SphericalPlot3DB
2p
H4 p  qL q H4 p  qL q
Sin@bD , 8q,  4 p, 4 p<, 8b,  p, p<F
h=
r2  r1 2
(4)
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10
A Geometric Pattern of Perception by Parker Matthew Davis Emmerson © 20092010.nb
Plot3DB
r2  r1 2 , 8r,  1, 1<, 8r1 ,  1, 1<, AxesLabel Ø AutomaticF
RevolutionPlot3DB
2p
H4 p  qL q H4 p  qL q
2
 r1 2 , 8r1 ,  1, 1<, 8q,  2 p, 2 p<,
AxesLabel Ø AutomaticF
Lemma 1 The height of the cone can be caluclated in terms of r and q. Proof. qr=2pr2pr h= r 2  r1 2 Hr ^ 2  h ^ 2L
1
qr=2pr2p
h=
4 p r2 q  r2 q2 2p
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A Geometric Pattern of Perception by Parker Matthew Davis Emmerson © 20092010.nb
11
qr = 2pr2p
Hr ^ 2  h ^ 2L Hr ^ 2  h ^ 2L , 8r,  1, 1<, 8h,  1, 1<, AxesLabel Ø AutomaticF
(5)
Plot3DB2 p r  2 p
h=
4 p r2 q  r2 q2 2p 4 p r2 q  r2 q2 2p
(6)
Plot3DB
, 8r,  1, 1<, 8q,  2 p, 2 p<, AxesLabel Ø AutomaticF
h=
4 p r2 q  r2 q2 2p
(7)
Printed by Mathematica for Students
12
A Geometric Pattern of Perception by Parker Matthew Davis Emmerson © 20092010.nb
RevolutionPlot3DB
4 p r2 q  r2 q2 2p
, 8r,  1, 1<, 8q,  2 p, 2 p<F
Lemma 2 The angle q can be calculated in terms of r and h. Proof SolveBh ==
2 p r2 4 p r2 qr2 q2 2p r4 r2 h2 r
2
, qF
2 p r2 + r4 r2 h2 r2
::q Ø
>, :q Ø
>>
2 p r2 + qØ
r4  r2 h2 r
2
(8)
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A Geometric Pattern of Perception by Parker Matthew Davis Emmerson © 20092010.nb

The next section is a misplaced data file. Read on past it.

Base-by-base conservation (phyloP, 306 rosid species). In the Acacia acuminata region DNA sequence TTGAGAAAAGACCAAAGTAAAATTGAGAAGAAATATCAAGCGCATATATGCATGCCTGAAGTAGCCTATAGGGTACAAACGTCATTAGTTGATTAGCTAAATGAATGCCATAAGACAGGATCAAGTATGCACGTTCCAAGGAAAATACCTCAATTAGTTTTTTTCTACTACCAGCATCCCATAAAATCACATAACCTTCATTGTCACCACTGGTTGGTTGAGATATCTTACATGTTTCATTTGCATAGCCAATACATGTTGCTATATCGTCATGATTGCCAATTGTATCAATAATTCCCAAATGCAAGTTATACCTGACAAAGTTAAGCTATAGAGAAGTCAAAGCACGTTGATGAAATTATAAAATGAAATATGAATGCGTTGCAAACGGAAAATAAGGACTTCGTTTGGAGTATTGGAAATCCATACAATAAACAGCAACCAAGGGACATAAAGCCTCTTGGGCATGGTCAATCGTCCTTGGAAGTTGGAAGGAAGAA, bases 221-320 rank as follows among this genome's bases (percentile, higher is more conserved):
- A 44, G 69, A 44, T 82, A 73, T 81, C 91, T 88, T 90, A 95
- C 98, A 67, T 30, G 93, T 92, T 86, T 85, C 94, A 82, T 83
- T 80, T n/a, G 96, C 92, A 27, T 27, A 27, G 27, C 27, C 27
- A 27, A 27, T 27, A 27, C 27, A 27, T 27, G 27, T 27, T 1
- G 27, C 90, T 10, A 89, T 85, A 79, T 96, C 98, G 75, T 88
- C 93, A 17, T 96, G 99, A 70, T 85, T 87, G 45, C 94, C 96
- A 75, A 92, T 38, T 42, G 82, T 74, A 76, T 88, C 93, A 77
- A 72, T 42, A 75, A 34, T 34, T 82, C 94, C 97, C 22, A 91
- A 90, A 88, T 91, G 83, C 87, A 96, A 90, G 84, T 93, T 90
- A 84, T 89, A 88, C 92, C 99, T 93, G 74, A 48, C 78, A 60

13
2 p r2 + Plot3DB
r4  r2 h2 r2 , 8r,  2, 2<, 8h,  2, 2<, AxesLabel Ø AutomaticF
2 p r2 ! q=
r4  r2 h2 r
2
(9)
2 p r2 Plot3DB:
r4  r2 h2 r2 ,
2 p r2 +
r4  r2 h2 r2 >, 8r,  2, 2<,
8h,  2, 2<, AxesLabel Ø AutomaticF
Lemma 3 The initial radius is a function of q and h. 4 p r2 q  r2 q2 2p
SolveB
ã h, rF
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14
A Geometric Pattern of Perception by Parker Matthew Davis Emmerson © 20092010.nb
::r Ø 
2ph 4 p q  q2
>, :r Ø
2ph 4 p q  q2
>>
r=
2ph 4 p q  q2 (10)
RevolutionPlot3DB
2ph 4p qq
2
, 8h,  1, 1<, 8q,  2 p, 2 p<F
Lemma 4
The height of the cone can be calculated in terms of only r and q, thus b is a function of q alone.
Proof. Since we have shown that q r = 2 p r  2 p r 1 and r1 Ø r2  h2 , we can substitute the expression for r1 , calculated from the Pythagorean theorem in terms of the height of the cone and the initial radius of the circle, into the expression for q r in terms of the change in circumference of the initial circle to the circle that is the base of the cone into which the circle was transformed. qr=2pr2p equation, Hr ^ 2  h ^ 2L , thus, h =